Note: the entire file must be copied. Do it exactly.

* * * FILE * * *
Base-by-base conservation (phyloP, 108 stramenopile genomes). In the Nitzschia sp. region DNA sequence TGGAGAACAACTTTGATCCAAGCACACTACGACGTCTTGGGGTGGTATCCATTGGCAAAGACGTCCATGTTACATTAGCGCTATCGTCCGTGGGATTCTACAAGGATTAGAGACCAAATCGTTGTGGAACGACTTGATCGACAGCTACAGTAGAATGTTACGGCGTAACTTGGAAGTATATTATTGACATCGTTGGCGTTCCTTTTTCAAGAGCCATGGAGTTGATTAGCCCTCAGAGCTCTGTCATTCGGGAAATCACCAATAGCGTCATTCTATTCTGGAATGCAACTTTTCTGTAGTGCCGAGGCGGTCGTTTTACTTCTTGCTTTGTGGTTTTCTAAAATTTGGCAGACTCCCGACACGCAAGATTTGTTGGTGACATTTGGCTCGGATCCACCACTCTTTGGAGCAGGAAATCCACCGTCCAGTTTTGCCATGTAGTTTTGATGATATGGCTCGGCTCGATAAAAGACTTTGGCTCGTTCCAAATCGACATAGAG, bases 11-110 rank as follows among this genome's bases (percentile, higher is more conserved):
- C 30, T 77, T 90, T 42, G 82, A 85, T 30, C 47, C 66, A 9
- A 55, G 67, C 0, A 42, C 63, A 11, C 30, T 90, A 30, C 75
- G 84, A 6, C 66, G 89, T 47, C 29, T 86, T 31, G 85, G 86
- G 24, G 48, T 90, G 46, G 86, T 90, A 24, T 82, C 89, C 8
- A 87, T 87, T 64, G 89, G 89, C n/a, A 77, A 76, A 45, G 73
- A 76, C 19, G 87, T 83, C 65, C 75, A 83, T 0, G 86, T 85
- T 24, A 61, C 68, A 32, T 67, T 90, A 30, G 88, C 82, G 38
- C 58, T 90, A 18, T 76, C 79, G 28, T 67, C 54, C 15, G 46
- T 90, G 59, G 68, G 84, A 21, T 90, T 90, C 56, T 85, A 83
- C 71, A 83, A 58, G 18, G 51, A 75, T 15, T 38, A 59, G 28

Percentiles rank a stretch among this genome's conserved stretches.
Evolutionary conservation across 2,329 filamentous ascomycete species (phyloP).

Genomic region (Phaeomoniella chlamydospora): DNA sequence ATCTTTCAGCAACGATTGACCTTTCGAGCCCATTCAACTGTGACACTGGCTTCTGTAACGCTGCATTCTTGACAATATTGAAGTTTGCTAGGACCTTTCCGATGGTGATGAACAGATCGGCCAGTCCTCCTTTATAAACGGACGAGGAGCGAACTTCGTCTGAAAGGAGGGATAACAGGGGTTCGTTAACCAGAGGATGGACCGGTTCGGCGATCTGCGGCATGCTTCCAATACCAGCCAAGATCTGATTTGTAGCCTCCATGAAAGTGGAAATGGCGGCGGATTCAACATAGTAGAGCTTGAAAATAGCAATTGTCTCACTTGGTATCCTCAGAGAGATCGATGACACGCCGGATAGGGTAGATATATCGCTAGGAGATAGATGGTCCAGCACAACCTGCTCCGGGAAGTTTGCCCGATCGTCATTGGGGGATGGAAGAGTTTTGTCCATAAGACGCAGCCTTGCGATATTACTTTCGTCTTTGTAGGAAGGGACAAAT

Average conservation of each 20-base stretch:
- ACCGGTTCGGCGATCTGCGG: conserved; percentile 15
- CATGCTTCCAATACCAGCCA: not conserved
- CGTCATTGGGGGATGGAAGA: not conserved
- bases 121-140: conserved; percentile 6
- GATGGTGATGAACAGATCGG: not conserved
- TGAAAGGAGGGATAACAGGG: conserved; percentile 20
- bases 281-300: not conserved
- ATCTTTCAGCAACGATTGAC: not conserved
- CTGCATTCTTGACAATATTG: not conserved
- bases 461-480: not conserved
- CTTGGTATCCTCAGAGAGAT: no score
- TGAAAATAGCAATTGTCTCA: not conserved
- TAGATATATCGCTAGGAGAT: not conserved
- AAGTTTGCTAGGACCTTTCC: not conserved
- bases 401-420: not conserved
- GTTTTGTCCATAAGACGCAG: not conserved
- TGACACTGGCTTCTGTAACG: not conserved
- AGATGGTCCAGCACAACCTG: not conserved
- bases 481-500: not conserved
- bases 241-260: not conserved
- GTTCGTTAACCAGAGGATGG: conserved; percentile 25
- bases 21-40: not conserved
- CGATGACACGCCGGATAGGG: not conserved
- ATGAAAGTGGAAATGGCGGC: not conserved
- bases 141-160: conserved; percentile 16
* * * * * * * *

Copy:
Base-by-base conservation (phyloP, 108 stramenopile genomes). In the Nitzschia sp. region DNA sequence TGGAGAACAACTTTGATCCAAGCACACTACGACGTCTTGGGGTGGTATCCATTGGCAAAGACGTCCATGTTACATTAGCGCTATCGTCCGTGGGATTCTACAAGGATTAGAGACCAAATCGTTGTGGAACGACTTGATCGACAGCTACAGTAGAATGTTACGGCGTAACTTGGAAGTATATTATTGACATCGTTGGCGTTCCTTTTTCAAGAGCCATGGAGTTGATTAGCCCTCAGAGCTCTGTCATTCGGGAAATCACCAATAGCGTCATTCTATTCTGGAATGCAACTTTTCTGTAGTGCCGAGGCGGTCGTTTTACTTCTTGCTTTGTGGTTTTCTAAAATTTGGCAGACTCCCGACACGCAAGATTTGTTGGTGACATTTGGCTCGGATCCACCACTCTTTGGAGCAGGAAATCCACCGTCCAGTTTTGCCATGTAGTTTTGATGATATGGCTCGGCTCGATAAAAGACTTTGGCTCGTTCCAAATCGACATAGAG, bases 11-110 rank as follows among this genome's bases (percentile, higher is more conserved):
- C 30, T 77, T 90, T 42, G 82, A 85, T 30, C 47, C 66, A 9
- A 55, G 67, C 0, A 42, C 63, A 11, C 30, T 90, A 30, C 75
- G 84, A 6, C 66, G 89, T 47, C 29, T 86, T 31, G 85, G 86
- G 24, G 48, T 90, G 46, G 86, T 90, A 24, T 82, C 89, C 8
- A 87, T 87, T 64, G 89, G 89, C n/a, A 77, A 76, A 45, G 73
- A 76, C 19, G 87, T 83, C 65, C 75, A 83, T 0, G 86, T 85
- T 24, A 61, C 68, A 32, T 67, T 90, A 30, G 88, C 82, G 38
- C 58, T 90, A 18, T 76, C 79, G 28, T 67, C 54, C 15, G 46
- T 90, G 59, G 68, G 84, A 21, T 90, T 90, C 56, T 85, A 83
- C 71, A 83, A 58, G 18, G 51, A 75, T 15, T 38, A 59, G 28

Percentiles rank a stretch among this genome's conserved stretches.
Evolutionary conservation across 2,329 filamentous ascomycete species (phyloP).

Genomic region (Phaeomoniella chlamydospora): DNA sequence ATCTTTCAGCAACGATTGACCTTTCGAGCCCATTCAACTGTGACACTGGCTTCTGTAACGCTGCATTCTTGACAATATTGAAGTTTGCTAGGACCTTTCCGATGGTGATGAACAGATCGGCCAGTCCTCCTTTATAAACGGACGAGGAGCGAACTTCGTCTGAAAGGAGGGATAACAGGGGTTCGTTAACCAGAGGATGGACCGGTTCGGCGATCTGCGGCATGCTTCCAATACCAGCCAAGATCTGATTTGTAGCCTCCATGAAAGTGGAAATGGCGGCGGATTCAACATAGTAGAGCTTGAAAATAGCAATTGTCTCACTTGGTATCCTCAGAGAGATCGATGACACGCCGGATAGGGTAGATATATCGCTAGGAGATAGATGGTCCAGCACAACCTGCTCCGGGAAGTTTGCCCGATCGTCATTGGGGGATGGAAGAGTTTTGTCCATAAGACGCAGCCTTGCGATATTACTTTCGTCTTTGTAGGAAGGGACAAAT

Average conservation of each 20-base stretch:
- ACCGGTTCGGCGATCTGCGG: conserved; percentile 15
- CATGCTTCCAATACCAGCCA: not conserved
- CGTCATTGGGGGATGGAAGA: not conserved
- bases 121-140: conserved; percentile 6
- GATGGTGATGAACAGATCGG: not conserved
- TGAAAGGAGGGATAACAGGG: conserved; percentile 20
- bases 281-300: not conserved
- ATCTTTCAGCAACGATTGAC: not conserved
- CTGCATTCTTGACAATATTG: not conserved
- bases 461-480: not conserved
- CTTGGTATCCTCAGAGAGAT: no score
- TGAAAATAGCAATTGTCTCA: not conserved
- TAGATATATCGCTAGGAGAT: not conserved
- AAGTTTGCTAGGACCTTTCC: not conserved
- bases 401-420: not conserved
- GTTTTGTCCATAAGACGCAG: not conserved
- TGACACTGGCTTCTGTAACG: not conserved
- AGATGGTCCAGCACAACCTG: not conserved
- bases 481-500: not conserved
- bases 241-260: not conserved
- GTTCGTTAACCAGAGGATGG: conserved; percentile 25
- bases 21-40: not conserved
- CGATGACACGCCGGATAGGG: not conserved
- ATGAAAGTGGAAATGGCGGC: not conserved
- bases 141-160: conserved; percentile 16